What was Rhineland-Palatinate, Germany called in the 1600s?

+12 votes
My 7th great grandfather, Johann Lucas, was born in Germany abt. 1690. Records say Rhineland-Palatinate, Germany. He passed away before 1720 in Berks, Pennsylvania. Lucas-10747

My 8th great grandfather, Gerhard Lucas, was born in Germany abt. 1660. Records show he was born and died in Rhineland-Palatinate, Germany.  Lucas-10748

According to my research, Rhineland-Palatinate was not the accurate name in the 1600s. Am I missing something?
WikiTree profile: Johann Lucas
in Genealogy Help by Linda Short G2G Crew (520 points)
I would super-recommend "Iron Kingdom: The rise and downfall of Prussia, 1600-1947" by Christopher Clark.  Although to be honest, there were parts I skimmed (it's a long book...).  It does a great job of detailing all the nation states and duchys and suburbs and trailer parks that existed back then, who they went to war with and why, how they consolidated and merged etc.

2 Answers

+13 votes
Best answer
The most important territory in the area was the Electorate of Palatinate.

The Electoral Palatinate (short for Electorate Palatinate, more precisely Electoral Palatinate by the Rhine or Electoral Rhenish Palatinate) was an electorate of the Holy Roman Empire that existed until 1803.
That mean the correct name was: kurfürstliche Pfalzgrafschaft bei Rhein.

The Electoral Palatinate was located on the Upper and Middle Rhine, between the Moselle and Kraichgau, with its core area on the lower Neckar and its capitals in Heidelberg and Mannheim. The Electoral Palatinate territory was not contiguous, but a "patchwork quilt" of exclaves and enclaves typical of the time; individual territories were even shared with other states. At the end of its existence, the territory covered 8200 square kilometers.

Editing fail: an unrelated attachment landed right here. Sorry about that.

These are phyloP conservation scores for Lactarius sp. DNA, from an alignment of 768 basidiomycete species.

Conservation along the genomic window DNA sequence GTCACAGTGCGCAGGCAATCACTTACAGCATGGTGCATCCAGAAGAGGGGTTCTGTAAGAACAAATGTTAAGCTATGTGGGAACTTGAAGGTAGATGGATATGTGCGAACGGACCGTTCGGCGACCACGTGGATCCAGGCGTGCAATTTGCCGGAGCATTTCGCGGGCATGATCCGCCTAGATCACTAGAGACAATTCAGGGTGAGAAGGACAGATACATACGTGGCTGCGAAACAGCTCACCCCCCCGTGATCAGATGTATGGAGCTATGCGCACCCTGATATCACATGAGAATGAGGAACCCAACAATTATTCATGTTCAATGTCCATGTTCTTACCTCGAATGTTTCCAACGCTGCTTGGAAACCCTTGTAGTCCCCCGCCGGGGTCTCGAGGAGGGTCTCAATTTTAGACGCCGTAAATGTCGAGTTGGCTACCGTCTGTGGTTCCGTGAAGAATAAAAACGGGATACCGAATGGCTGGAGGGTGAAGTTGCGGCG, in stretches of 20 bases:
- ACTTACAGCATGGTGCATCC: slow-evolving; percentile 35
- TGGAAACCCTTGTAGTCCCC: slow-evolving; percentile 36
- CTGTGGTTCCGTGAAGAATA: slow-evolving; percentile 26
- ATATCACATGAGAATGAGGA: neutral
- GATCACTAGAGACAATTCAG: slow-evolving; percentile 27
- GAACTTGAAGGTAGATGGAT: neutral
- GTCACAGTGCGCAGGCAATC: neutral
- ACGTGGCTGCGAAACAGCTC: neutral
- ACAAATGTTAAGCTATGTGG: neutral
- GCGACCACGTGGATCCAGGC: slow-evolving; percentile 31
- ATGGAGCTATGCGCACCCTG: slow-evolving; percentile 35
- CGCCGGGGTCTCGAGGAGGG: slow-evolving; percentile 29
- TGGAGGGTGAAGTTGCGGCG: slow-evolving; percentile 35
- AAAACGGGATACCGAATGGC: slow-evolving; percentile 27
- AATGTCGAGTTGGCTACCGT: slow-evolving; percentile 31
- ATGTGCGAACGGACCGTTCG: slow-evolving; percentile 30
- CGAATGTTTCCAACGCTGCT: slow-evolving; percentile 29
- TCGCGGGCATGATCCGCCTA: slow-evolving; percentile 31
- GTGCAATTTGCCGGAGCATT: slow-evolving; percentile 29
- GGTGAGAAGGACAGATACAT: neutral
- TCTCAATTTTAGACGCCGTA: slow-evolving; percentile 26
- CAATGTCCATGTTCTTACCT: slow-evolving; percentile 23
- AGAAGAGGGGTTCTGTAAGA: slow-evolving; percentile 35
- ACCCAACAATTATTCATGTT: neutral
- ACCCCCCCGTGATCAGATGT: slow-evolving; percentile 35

Former Electoral Palatinate territories are now located in the German states of Baden-Württemberg, Rhineland-Palatinate, Hesse, Bavaria (Upper Palatinate = Upper Palatinate, Palatinate-Neuburg), Saarland, as well as in the departments of Bas-Rhin (Lower Alsace) and Moselle, which today belong to France.

This means that you would have to know a little more exactly where your ancestors came from, then I might be able to determine exactly which area it is.
by Dieter Lewerenz G2G6 Pilot (687k points)
selected by Kie Zelms
Thank you Dieter for the clearest explanation of this complex question.  For people contributing to profiles of people from these areas, if you happen to know the village of origin, it is strongly recommended to use the biography section to add something such as, "from the village of X located 14 km south of Heidelberg." The reference town should be large enough to have its own Wikipedia page; link it.  In addition to aiming for historical precision--as described by Dieter--we should also strive for geographic precision, which avoids the conflation of the many similar village names across Germany.  Geographic precision is also important to, say, Americans wanting to explore the home village of their ancestors or locate the appropriate church record.
Thanks for clarification, Dieter. Michael, good suggestion!
+7 votes

possibly Pfalz, my first guess...some borders moved back and forth due to wars, so today may possibly be in a neighboring German "Staat" or state.  In the 1600s, it also included much of northwestern Bavaria (Bayern), Schwabia (Schwaben), and Baden-Wurttemburg. Parts were also dukedoms, bishoprics, and independent city-states. All a patchwork of the Holy Roman Empire (heiliges Römisches Reich)

by Russ Gunther G2G6 Mach 8 (82.6k points)
edited by Russ Gunther

Related questions

+4 votes
2 answers
+3 votes
4 answers
+9 votes
2 answers
+3 votes
6 answers

WikiTree  ~  About  ~  Help Help  ~  Search Person Search  ~  Surname:

disclaimer - terms - copyright